A Discussion About Savings

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A Discussion About Savings

by Michael Storm Tippets

[Michael Storm Tippet's article about savings is followed by a discussion between him and Ari Armstrong.]

Michael Storm Tippetts -- July 27

Success through Economic Understanding: Savings

THE 90's

The 90's lied to everyone. If you invested in the tech boom, and lost, you know what I mean. If you won, then you lucked out, congratulations! Or you were one of the purveyors of the lies, then shame on you. We all know by now what the lies were, we've seen the fallout in the demise of uncountable tech companies, and the consequence continues today with Enrons and World-Coms. What most don't know is that prevailing, backwards, economic thought about personal savings exacerbated the situation. Foregoing a long winded conversation on economic thought, let me state that the only money not working for the economy is money that is stashed between mattresses, lost in seat cushions and never spent.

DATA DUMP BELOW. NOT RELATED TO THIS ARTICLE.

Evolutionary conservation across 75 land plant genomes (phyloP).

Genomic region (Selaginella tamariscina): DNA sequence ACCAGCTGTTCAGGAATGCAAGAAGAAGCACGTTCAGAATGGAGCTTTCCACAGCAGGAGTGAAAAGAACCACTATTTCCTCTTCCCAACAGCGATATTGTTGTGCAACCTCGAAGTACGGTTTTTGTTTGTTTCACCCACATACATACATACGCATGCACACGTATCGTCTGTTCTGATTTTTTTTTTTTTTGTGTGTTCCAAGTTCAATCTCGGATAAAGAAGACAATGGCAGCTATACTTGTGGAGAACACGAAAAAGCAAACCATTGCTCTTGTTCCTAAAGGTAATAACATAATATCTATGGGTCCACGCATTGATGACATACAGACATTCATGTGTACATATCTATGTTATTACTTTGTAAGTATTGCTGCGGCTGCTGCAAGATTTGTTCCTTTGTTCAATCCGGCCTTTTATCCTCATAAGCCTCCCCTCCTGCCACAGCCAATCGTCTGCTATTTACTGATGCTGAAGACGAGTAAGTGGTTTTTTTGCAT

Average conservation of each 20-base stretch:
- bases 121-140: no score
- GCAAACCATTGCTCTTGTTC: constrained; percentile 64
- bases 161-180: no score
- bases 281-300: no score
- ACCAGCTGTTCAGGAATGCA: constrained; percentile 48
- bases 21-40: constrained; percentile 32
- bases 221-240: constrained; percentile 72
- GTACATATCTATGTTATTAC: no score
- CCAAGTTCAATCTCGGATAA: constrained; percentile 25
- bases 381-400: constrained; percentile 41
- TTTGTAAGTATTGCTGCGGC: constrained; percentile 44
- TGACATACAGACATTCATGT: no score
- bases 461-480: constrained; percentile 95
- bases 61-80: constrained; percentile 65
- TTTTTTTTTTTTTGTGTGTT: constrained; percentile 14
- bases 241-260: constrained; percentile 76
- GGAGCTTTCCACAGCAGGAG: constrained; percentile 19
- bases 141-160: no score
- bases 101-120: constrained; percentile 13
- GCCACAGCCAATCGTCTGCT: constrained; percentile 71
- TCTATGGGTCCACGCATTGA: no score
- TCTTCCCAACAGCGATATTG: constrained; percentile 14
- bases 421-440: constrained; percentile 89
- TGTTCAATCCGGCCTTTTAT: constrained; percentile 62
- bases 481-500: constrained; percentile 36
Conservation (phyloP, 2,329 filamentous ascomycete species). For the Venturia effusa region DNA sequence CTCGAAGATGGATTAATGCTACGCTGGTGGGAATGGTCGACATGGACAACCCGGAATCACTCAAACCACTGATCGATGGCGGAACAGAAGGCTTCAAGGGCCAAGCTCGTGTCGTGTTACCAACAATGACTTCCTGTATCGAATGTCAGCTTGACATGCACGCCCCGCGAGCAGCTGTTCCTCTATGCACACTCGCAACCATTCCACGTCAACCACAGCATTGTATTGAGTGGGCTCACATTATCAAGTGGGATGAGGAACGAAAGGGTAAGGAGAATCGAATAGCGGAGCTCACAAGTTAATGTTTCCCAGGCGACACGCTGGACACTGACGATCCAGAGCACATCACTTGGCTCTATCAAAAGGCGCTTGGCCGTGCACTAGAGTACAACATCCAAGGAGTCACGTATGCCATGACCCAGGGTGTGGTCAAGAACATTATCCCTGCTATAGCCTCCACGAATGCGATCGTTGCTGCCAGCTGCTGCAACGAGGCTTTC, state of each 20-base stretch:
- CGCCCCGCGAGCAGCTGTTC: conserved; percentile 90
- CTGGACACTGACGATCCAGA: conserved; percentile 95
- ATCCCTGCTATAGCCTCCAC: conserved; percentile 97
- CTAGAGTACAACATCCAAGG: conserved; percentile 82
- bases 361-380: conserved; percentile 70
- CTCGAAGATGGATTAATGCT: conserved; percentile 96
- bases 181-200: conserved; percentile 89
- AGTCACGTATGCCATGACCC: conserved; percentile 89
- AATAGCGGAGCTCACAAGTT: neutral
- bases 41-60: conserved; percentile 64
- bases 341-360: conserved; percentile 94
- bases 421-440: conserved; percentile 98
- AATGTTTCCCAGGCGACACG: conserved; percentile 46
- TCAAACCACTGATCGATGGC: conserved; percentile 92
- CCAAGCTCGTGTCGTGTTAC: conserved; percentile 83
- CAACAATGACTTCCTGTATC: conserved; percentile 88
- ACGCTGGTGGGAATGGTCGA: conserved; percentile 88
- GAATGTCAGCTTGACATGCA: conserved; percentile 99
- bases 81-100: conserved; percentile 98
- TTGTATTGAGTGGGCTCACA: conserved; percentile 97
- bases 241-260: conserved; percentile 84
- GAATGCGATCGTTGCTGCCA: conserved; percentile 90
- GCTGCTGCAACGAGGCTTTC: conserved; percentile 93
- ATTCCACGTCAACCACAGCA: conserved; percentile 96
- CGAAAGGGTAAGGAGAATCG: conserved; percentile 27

The mal-investments of the 90's had -- at least -- a two-fold effect on personal savings. First was the literal effect of depleting the savings of millions of American and foreign investors. Second, and arguably most egregious, was the devastation to the basic idea that savings was an important part of our financial planning, and an equally important factor in the over-all economy; not only of America, but of the world.

Since 1990 Americas have spent what was somewhere around 9 billion dollars in savings. If you can't wrap your brain around that number, try this, smaller, equally mind-numbing, number: According to the NPA, Americans now have a growing savings debt of more than 1 billion dollars. That leaves little reason to question why Chairman Greenspan would say 96% of us will require the financial assistance of someone else in our old age. The most likely candidate for footing that bill is of course the Federal Government (translated: every tax payer), and with a deficit predicted for this year and no end in sight to the expansion of government, hence mounting future deficits, it isn't likely that they'll (we'll) have the money.